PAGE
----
Change of sea­son

Port Douglas & Mossman Gazette - - FRONT PAGE -

PINK clouds in the af­ter­noon. Cooler nights. The strong but beau­ti­ful caramel smell of the weep­ing pa­per­bark, or melaleuca. It’s def­i­nitely a change of sea­son. Kath­leen Walker, one of the Kuku Yalanji peo­ple from Wu­jal Wu­jal says that there are many in­di­ca­tors of the change - the fruit, the flow­ers, the di­wan (or scrub turkey) com­ing down from the high coun­try, the wukay (a type of yam) start­ing to be har­vested and pro­cessed for food.

Soon the mul­let will swim up­stream to lay eggs and the baway (black bean) will ripen and fall to the ground.

The Tor­res Strait pi­geons, metal­lic star­lings and buff-breasted par­adise king­fish­ers have mi­grated to New Guinea, to be re­placed by the rain­bow bee-eater which in turn has come to this re­gion from the south of Aus­tralia.

The colder wa­ter means that croc­o­diles are much more vis­i­ble, warm­ing them­selves on the river banks at low tide.

Fly­ing foxes and rain­bow lori­keets are hav­ing a field day among the fruits and nec­tar, and the free National Parks Board­walk ( Mar­rdja Botanic Walk) be­tween Cow Bay and Cape Trib is a great place to see some fly­ing foxes close up.

A num­ber have set­tled tem­po­rar­ily among the low man­groves at the far end of the walk, over­look­ing Noah’s Creek. It’s great spot to visit any­time.

At dif­fer­ent places along the coast, an early morn­ing stroll might take you along­side the bar­ring­to­nia asi­at­ica tree, with its es­pe­cially beau­ti­ful flower.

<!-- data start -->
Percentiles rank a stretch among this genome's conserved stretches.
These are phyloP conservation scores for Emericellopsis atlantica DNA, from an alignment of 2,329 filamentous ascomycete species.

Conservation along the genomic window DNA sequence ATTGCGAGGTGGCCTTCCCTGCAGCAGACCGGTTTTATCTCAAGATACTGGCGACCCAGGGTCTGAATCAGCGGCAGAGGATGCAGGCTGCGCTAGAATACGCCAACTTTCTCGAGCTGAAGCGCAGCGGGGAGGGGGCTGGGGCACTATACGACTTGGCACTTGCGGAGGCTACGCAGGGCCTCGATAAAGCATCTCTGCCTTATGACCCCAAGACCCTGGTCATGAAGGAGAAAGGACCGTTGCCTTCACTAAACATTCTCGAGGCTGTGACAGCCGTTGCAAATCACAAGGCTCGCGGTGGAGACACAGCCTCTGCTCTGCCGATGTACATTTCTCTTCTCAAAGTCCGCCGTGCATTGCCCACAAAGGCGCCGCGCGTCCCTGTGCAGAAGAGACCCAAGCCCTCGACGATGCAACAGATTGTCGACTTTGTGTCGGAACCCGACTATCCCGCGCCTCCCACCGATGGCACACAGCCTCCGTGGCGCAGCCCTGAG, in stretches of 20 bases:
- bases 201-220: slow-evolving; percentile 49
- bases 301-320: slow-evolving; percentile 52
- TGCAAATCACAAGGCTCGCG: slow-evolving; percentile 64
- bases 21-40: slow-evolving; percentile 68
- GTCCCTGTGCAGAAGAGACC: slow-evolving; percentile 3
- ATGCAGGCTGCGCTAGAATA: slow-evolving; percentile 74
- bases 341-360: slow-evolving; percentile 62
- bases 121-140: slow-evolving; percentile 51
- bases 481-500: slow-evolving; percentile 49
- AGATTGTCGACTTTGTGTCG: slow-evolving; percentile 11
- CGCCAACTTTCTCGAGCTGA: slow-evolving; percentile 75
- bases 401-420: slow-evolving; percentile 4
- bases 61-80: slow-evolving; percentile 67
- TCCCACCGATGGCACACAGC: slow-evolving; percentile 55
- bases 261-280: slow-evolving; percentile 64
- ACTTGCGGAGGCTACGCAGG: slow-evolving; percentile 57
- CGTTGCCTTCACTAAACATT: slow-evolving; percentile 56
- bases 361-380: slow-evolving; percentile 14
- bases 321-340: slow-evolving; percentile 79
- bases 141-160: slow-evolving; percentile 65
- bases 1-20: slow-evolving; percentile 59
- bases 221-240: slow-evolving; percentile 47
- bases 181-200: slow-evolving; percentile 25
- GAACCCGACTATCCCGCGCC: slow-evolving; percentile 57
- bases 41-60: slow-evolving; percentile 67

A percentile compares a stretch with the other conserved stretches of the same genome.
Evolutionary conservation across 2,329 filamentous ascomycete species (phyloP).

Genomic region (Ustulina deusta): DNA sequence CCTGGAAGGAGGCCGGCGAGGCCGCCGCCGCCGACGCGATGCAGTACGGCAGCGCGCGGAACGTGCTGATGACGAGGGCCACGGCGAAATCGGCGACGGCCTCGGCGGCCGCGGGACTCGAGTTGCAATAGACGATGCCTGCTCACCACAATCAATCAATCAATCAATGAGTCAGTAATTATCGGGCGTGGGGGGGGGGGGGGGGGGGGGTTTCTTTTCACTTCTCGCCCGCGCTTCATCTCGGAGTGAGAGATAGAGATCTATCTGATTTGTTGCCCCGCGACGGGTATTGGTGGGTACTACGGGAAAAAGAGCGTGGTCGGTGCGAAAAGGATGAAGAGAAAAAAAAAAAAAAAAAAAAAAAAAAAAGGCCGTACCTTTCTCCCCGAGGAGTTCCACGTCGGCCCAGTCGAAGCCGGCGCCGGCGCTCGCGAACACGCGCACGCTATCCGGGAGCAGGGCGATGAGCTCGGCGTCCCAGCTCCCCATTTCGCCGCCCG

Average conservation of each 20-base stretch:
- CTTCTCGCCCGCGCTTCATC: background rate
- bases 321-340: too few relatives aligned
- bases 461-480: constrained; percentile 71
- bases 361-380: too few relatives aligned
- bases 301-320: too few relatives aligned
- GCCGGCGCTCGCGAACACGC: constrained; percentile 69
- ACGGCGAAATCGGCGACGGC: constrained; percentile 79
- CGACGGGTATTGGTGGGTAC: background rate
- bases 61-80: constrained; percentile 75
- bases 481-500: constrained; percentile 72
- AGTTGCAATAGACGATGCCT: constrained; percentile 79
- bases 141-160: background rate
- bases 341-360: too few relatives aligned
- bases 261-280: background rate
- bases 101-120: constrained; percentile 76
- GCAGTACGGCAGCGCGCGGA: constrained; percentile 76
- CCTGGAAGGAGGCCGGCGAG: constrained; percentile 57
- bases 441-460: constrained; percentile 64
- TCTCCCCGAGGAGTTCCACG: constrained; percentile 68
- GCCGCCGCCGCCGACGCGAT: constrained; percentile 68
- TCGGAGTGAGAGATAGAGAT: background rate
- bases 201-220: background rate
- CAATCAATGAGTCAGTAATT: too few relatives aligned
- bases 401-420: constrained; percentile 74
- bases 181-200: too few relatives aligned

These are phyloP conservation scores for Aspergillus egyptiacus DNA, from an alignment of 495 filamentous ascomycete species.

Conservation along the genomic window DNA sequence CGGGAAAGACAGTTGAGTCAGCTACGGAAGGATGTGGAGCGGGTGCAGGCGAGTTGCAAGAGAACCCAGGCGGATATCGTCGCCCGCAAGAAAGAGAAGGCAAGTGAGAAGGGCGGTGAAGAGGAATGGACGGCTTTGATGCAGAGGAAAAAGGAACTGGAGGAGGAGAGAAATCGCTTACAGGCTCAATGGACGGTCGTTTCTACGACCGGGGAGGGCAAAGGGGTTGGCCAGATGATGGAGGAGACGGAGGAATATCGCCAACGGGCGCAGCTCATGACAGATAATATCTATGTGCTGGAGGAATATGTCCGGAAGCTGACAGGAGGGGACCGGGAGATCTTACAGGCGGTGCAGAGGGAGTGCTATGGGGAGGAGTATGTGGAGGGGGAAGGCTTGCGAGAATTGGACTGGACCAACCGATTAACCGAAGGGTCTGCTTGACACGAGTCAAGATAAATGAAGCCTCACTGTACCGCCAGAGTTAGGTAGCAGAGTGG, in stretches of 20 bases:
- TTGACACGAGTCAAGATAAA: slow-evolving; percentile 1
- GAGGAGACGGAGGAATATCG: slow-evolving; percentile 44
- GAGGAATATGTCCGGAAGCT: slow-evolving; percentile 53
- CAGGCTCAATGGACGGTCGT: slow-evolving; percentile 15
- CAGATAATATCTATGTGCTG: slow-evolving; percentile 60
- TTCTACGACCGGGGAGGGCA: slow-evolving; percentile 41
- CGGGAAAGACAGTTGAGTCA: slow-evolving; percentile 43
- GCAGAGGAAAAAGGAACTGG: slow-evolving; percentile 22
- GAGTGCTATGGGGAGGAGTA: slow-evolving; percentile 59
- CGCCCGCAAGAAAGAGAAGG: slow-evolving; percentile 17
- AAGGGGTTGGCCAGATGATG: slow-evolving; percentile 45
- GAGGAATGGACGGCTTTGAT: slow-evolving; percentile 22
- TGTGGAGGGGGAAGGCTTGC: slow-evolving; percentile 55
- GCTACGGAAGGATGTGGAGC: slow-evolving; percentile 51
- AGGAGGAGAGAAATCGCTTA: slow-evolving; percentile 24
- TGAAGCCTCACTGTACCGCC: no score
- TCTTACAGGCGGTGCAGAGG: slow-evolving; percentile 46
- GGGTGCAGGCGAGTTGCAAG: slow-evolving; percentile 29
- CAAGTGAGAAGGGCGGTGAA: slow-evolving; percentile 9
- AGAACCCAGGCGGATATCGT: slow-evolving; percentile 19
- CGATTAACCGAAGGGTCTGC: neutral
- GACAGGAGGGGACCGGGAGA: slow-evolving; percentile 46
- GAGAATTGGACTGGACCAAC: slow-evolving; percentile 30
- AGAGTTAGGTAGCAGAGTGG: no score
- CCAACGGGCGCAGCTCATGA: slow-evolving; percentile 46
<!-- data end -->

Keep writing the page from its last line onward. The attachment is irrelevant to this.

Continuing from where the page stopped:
The flow­ers are like radiating spikes of white sta­mens tipped with pink and yel­low.

They open at night but by mid-morn­ing, they’re usu­ally on the ground.

Hence, they’re pol­li­nated at night by large moths and nec­tar-feed­ing bats at­tracted by their heavy scent. You need to be up early to see them at their best.

It’s also called the bishop’s hat or bishop’s mitre, be­cause the fruit has a typ­i­cal lantern or bishop’s hat shape.

The seeds are light and can drift around the world’s oceans for up to two years. The seeds and other parts of the plant con­tains saponins, which are of­ten used around the world as fish poi­sons.

Plants like this re­mind us that Aus­tralia is not alone. We are joined by the world’s oceans. Many sea­side plants and man­groves es­pe­cially are spread across is­lands and con­ti­nents not just by the con­ti­nen­tal drift of Gond­wana times, but by the ocean cur­rents.

Happy trav­el­ling.

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